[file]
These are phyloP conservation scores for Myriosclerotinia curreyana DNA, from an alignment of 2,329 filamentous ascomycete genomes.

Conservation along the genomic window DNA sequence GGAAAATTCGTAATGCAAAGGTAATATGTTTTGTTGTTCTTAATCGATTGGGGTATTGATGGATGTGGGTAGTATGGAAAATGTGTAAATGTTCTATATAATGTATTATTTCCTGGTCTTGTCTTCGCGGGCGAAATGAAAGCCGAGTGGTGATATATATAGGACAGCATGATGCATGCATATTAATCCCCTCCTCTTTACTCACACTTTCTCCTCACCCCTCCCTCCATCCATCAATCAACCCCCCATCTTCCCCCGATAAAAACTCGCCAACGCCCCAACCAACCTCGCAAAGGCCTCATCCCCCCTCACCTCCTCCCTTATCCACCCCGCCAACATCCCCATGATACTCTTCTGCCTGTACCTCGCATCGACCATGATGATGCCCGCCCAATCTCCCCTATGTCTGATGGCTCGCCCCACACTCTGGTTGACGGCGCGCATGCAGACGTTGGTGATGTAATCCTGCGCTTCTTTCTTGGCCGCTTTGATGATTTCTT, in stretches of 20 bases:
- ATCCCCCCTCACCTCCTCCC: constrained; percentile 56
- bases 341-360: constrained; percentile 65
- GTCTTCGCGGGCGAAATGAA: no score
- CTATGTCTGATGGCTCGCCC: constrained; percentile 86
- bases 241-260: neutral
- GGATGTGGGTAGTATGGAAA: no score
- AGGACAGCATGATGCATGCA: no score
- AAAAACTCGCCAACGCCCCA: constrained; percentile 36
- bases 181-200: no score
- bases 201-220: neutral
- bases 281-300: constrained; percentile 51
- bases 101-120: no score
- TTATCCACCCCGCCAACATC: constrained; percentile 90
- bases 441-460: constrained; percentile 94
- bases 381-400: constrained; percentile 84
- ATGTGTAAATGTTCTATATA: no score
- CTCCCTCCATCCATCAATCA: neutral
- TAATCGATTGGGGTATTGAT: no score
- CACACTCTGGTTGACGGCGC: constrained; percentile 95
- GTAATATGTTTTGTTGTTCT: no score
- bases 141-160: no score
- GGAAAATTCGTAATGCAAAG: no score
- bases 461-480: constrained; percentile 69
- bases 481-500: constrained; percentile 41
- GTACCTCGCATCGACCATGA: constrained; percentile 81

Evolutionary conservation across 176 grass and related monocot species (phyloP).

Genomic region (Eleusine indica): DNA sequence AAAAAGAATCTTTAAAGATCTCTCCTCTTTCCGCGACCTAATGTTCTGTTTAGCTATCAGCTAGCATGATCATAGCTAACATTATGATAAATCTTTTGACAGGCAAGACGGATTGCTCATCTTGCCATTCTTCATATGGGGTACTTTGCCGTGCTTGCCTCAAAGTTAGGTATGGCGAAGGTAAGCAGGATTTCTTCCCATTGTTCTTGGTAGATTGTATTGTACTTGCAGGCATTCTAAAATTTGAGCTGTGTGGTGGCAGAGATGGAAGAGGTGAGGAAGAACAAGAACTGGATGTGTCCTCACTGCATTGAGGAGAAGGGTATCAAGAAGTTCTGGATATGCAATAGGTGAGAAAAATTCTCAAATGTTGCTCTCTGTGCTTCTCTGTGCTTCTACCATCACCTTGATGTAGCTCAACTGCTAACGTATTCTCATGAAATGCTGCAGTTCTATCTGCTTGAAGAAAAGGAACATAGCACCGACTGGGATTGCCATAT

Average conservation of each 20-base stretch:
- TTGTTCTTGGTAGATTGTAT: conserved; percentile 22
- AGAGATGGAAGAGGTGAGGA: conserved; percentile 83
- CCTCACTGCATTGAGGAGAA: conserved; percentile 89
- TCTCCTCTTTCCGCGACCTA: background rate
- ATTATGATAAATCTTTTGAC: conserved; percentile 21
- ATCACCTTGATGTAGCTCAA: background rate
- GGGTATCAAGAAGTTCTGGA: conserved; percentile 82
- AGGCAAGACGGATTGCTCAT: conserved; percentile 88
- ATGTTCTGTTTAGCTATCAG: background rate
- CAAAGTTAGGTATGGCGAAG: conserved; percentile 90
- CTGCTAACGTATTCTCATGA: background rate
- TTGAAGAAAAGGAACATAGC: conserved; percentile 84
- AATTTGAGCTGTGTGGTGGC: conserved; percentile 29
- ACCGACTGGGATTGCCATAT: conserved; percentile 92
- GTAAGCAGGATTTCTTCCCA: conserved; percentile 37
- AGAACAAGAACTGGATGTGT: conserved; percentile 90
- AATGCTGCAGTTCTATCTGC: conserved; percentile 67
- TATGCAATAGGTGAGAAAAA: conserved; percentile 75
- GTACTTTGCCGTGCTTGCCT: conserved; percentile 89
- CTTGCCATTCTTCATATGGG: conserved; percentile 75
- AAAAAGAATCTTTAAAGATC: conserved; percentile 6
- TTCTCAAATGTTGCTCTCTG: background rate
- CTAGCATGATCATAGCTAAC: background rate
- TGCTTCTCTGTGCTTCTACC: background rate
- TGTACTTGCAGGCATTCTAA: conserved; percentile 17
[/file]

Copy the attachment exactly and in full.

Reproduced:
These are phyloP conservation scores for Myriosclerotinia curreyana DNA, from an alignment of 2,329 filamentous ascomycete genomes.

Conservation along the genomic window DNA sequence GGAAAATTCGTAATGCAAAGGTAATATGTTTTGTTGTTCTTAATCGATTGGGGTATTGATGGATGTGGGTAGTATGGAAAATGTGTAAATGTTCTATATAATGTATTATTTCCTGGTCTTGTCTTCGCGGGCGAAATGAAAGCCGAGTGGTGATATATATAGGACAGCATGATGCATGCATATTAATCCCCTCCTCTTTACTCACACTTTCTCCTCACCCCTCCCTCCATCCATCAATCAACCCCCCATCTTCCCCCGATAAAAACTCGCCAACGCCCCAACCAACCTCGCAAAGGCCTCATCCCCCCTCACCTCCTCCCTTATCCACCCCGCCAACATCCCCATGATACTCTTCTGCCTGTACCTCGCATCGACCATGATGATGCCCGCCCAATCTCCCCTATGTCTGATGGCTCGCCCCACACTCTGGTTGACGGCGCGCATGCAGACGTTGGTGATGTAATCCTGCGCTTCTTTCTTGGCCGCTTTGATGATTTCTT, in stretches of 20 bases:
- ATCCCCCCTCACCTCCTCCC: constrained; percentile 56
- bases 341-360: constrained; percentile 65
- GTCTTCGCGGGCGAAATGAA: no score
- CTATGTCTGATGGCTCGCCC: constrained; percentile 86
- bases 241-260: neutral
- GGATGTGGGTAGTATGGAAA: no score
- AGGACAGCATGATGCATGCA: no score
- AAAAACTCGCCAACGCCCCA: constrained; percentile 36
- bases 181-200: no score
- bases 201-220: neutral
- bases 281-300: constrained; percentile 51
- bases 101-120: no score
- TTATCCACCCCGCCAACATC: constrained; percentile 90
- bases 441-460: constrained; percentile 94
- bases 381-400: constrained; percentile 84
- ATGTGTAAATGTTCTATATA: no score
- CTCCCTCCATCCATCAATCA: neutral
- TAATCGATTGGGGTATTGAT: no score
- CACACTCTGGTTGACGGCGC: constrained; percentile 95
- GTAATATGTTTTGTTGTTCT: no score
- bases 141-160: no score
- GGAAAATTCGTAATGCAAAG: no score
- bases 461-480: constrained; percentile 69
- bases 481-500: constrained; percentile 41
- GTACCTCGCATCGACCATGA: constrained; percentile 81

Evolutionary conservation across 176 grass and related monocot species (phyloP).

Genomic region (Eleusine indica): DNA sequence AAAAAGAATCTTTAAAGATCTCTCCTCTTTCCGCGACCTAATGTTCTGTTTAGCTATCAGCTAGCATGATCATAGCTAACATTATGATAAATCTTTTGACAGGCAAGACGGATTGCTCATCTTGCCATTCTTCATATGGGGTACTTTGCCGTGCTTGCCTCAAAGTTAGGTATGGCGAAGGTAAGCAGGATTTCTTCCCATTGTTCTTGGTAGATTGTATTGTACTTGCAGGCATTCTAAAATTTGAGCTGTGTGGTGGCAGAGATGGAAGAGGTGAGGAAGAACAAGAACTGGATGTGTCCTCACTGCATTGAGGAGAAGGGTATCAAGAAGTTCTGGATATGCAATAGGTGAGAAAAATTCTCAAATGTTGCTCTCTGTGCTTCTCTGTGCTTCTACCATCACCTTGATGTAGCTCAACTGCTAACGTATTCTCATGAAATGCTGCAGTTCTATCTGCTTGAAGAAAAGGAACATAGCACCGACTGGGATTGCCATAT

Average conservation of each 20-base stretch:
- TTGTTCTTGGTAGATTGTAT: conserved; percentile 22
- AGAGATGGAAGAGGTGAGGA: conserved; percentile 83
- CCTCACTGCATTGAGGAGAA: conserved; percentile 89
- TCTCCTCTTTCCGCGACCTA: background rate
- ATTATGATAAATCTTTTGAC: conserved; percentile 21
- ATCACCTTGATGTAGCTCAA: background rate
- GGGTATCAAGAAGTTCTGGA: conserved; percentile 82
- AGGCAAGACGGATTGCTCAT: conserved; percentile 88
- ATGTTCTGTTTAGCTATCAG: background rate
- CAAAGTTAGGTATGGCGAAG: conserved; percentile 90
- CTGCTAACGTATTCTCATGA: background rate
- TTGAAGAAAAGGAACATAGC: conserved; percentile 84
- AATTTGAGCTGTGTGGTGGC: conserved; percentile 29
- ACCGACTGGGATTGCCATAT: conserved; percentile 92
- GTAAGCAGGATTTCTTCCCA: conserved; percentile 37
- AGAACAAGAACTGGATGTGT: conserved; percentile 90
- AATGCTGCAGTTCTATCTGC: conserved; percentile 67
- TATGCAATAGGTGAGAAAAA: conserved; percentile 75
- GTACTTTGCCGTGCTTGCCT: conserved; percentile 89
- CTTGCCATTCTTCATATGGG: conserved; percentile 75
- AAAAAGAATCTTTAAAGATC: conserved; percentile 6
- TTCTCAAATGTTGCTCTCTG: background rate
- CTAGCATGATCATAGCTAAC: background rate
- TGCTTCTCTGTGCTTCTACC: background rate
- TGTACTTGCAGGCATTCTAA: conserved; percentile 17